Mr M asked:
I am trying to build my credit score but feel I am getting nowhere.
I had 2 accounts in default which I paid about 1 year ago. My bills are paid on time. I have a Capital One credit card with a £200 limit. I always get £50 worth of petrol on the last Friday of every month and pay it manually a few days later.
But I got an email from Credit Karma saying “When your last report came through, it showed that you weren’t using any of your total credit limit. Not using any credit can actually mean your score suffers, as lenders can’t see you using credit responsibly.”
Is there something I’m doing wrong?
How frustrating! Sometimes trying to rebuild your credit score feels impossible.
Doing most of the right things to improve your credit score…
Getting a credit builder card is supposed to help your credit rating. And if you use it correctly, it works.
Mr M is clearing the balance every month. That should be best for his credit score. It also means he pays no interest, which is important with credit builder cards which have high interest rates.
And he is only using 25% of his credit limit which is good. It avoids problems with a high credit utilisation.
But why does his Credit Karma report say he isn’t using the card?
The one thing he is doing wrong!
The Credit Karma report is a snapshot of his TransUnion credit file. It just shows what Capital One has reported to TransUnion about his account at that point in time.
The report doesn’t see all the things he has bought during the month. Because Mr M is crediting his account with the money for the petrol after a few days, it isn’t showing up. So it is as though he hasn’t used the card at all!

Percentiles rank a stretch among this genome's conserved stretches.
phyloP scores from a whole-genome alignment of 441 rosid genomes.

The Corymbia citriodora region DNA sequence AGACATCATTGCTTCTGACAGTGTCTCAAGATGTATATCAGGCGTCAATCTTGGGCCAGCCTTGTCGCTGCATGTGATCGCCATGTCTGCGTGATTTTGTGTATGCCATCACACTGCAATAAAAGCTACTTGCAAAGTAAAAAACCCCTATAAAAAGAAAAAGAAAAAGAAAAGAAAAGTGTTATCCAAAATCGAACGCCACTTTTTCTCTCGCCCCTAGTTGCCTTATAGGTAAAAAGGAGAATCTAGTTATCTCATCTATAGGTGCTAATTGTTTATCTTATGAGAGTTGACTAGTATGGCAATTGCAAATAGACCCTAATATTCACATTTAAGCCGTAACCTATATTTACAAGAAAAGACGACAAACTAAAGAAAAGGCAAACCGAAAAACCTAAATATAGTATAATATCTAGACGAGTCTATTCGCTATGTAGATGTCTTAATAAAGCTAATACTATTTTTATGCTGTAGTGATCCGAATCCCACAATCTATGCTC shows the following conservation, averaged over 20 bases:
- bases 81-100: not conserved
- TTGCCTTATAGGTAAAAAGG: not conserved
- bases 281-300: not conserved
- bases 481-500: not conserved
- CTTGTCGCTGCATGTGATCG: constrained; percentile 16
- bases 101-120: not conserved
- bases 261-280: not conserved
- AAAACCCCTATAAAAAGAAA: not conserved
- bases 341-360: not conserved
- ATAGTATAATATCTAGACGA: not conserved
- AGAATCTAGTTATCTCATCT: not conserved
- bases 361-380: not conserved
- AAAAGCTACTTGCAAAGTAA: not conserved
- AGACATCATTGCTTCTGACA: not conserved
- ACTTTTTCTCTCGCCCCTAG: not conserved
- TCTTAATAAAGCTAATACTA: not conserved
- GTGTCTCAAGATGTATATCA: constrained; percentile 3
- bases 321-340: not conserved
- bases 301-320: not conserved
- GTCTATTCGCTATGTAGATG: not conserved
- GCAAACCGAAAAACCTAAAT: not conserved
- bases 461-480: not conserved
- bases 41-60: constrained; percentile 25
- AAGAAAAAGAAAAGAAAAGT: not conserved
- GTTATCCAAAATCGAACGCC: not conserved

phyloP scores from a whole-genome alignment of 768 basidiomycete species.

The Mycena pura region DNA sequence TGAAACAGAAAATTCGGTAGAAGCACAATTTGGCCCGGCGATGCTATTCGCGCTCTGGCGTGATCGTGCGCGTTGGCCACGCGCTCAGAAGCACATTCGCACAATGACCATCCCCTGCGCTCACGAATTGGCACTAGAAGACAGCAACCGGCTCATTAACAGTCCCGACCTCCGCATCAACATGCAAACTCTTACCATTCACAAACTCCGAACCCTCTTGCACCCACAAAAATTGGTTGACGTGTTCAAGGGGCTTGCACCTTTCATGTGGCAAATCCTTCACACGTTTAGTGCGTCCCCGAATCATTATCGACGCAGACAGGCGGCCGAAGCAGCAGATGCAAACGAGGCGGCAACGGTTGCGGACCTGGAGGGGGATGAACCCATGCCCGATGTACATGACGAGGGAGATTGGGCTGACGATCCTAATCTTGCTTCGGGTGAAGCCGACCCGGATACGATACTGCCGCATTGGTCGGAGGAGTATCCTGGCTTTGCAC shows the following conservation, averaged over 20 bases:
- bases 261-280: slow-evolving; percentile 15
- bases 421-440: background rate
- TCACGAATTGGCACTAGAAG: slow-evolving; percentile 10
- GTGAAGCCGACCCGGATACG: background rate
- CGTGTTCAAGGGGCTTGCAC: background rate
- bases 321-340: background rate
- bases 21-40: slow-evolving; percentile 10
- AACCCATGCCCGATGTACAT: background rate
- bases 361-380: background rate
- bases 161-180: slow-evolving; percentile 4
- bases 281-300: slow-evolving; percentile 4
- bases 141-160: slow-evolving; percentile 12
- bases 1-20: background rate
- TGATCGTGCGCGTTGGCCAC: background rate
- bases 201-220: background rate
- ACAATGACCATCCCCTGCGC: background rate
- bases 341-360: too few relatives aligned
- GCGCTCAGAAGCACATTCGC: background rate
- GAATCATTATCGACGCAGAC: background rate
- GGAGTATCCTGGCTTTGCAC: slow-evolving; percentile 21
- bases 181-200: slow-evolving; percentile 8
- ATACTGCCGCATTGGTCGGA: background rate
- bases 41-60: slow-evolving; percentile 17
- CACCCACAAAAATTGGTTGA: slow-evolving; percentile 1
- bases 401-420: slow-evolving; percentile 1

The way round this is for Mr M to stop paying the card balance by transferring it from his bank manually.
All credit cards let you set up the account to be paid in full every month by direct debit. When you choose this, you get your credit card statement each month and the balance on that will be collected by a certain date.
This will mean he pays for the petrol much later. Filling up the car at the end of July and the balance will show on a statement in August and will be collected by direct debt probably in September. But he still won’t be paying any interest on this.
Most credit cards let you change the date the direct debit comes out to one that suits you. Many people like this to be their payday day.
And one area to try to improve
This credit builder card has a very low limit at the moment, less than £250. This is seen as a sign that lenders don’t really trust you, so it loses you points on your credit score.
This isn’t a large amount – only 40 points. See my article How much will my credit score change if… which looks at how important factors such as limit sizes and low utilisation are.
But if Mr M can ask Capital One to increase his limit to £300, that would be a small improvement.
Larger than that doesn’t make any difference until you can get over £5000.
All this is going to take a while
Paying his bills on time and using the credit builder card will start to get new, good marks added to his credit record. But with two defaults on his credit record, it is going to take time for Mr M’s credit score to improve.
The harm done by the defaults gets a bit less as they get older – How much will my credit score change if… gives the numbers. The defaults will drop off 6 years after the default date. And then his credit score will jump.
He has repaid the defaults – that’s good as it will make lenders much happier about offering him more credit. But it doesn’t actually affect his credit score.
Jumping through hoops
Credit scoring in Britain often seems to make little sense.
- Why is Mr M any more creditworthy if he repays his account by direct debit rather than paying it off just a few days after he buys something?
- Where is the incentive to pay off problem debt when it doesn’t help your credit score?
- Why should someone who is well paid, been saving money steadily for a house deposit and never had a loan or a credit card, find it hard to get a mortgage?
But those are the rules. Although jumping through hoops to get a better credit score seems daft and hard, you need to get it right.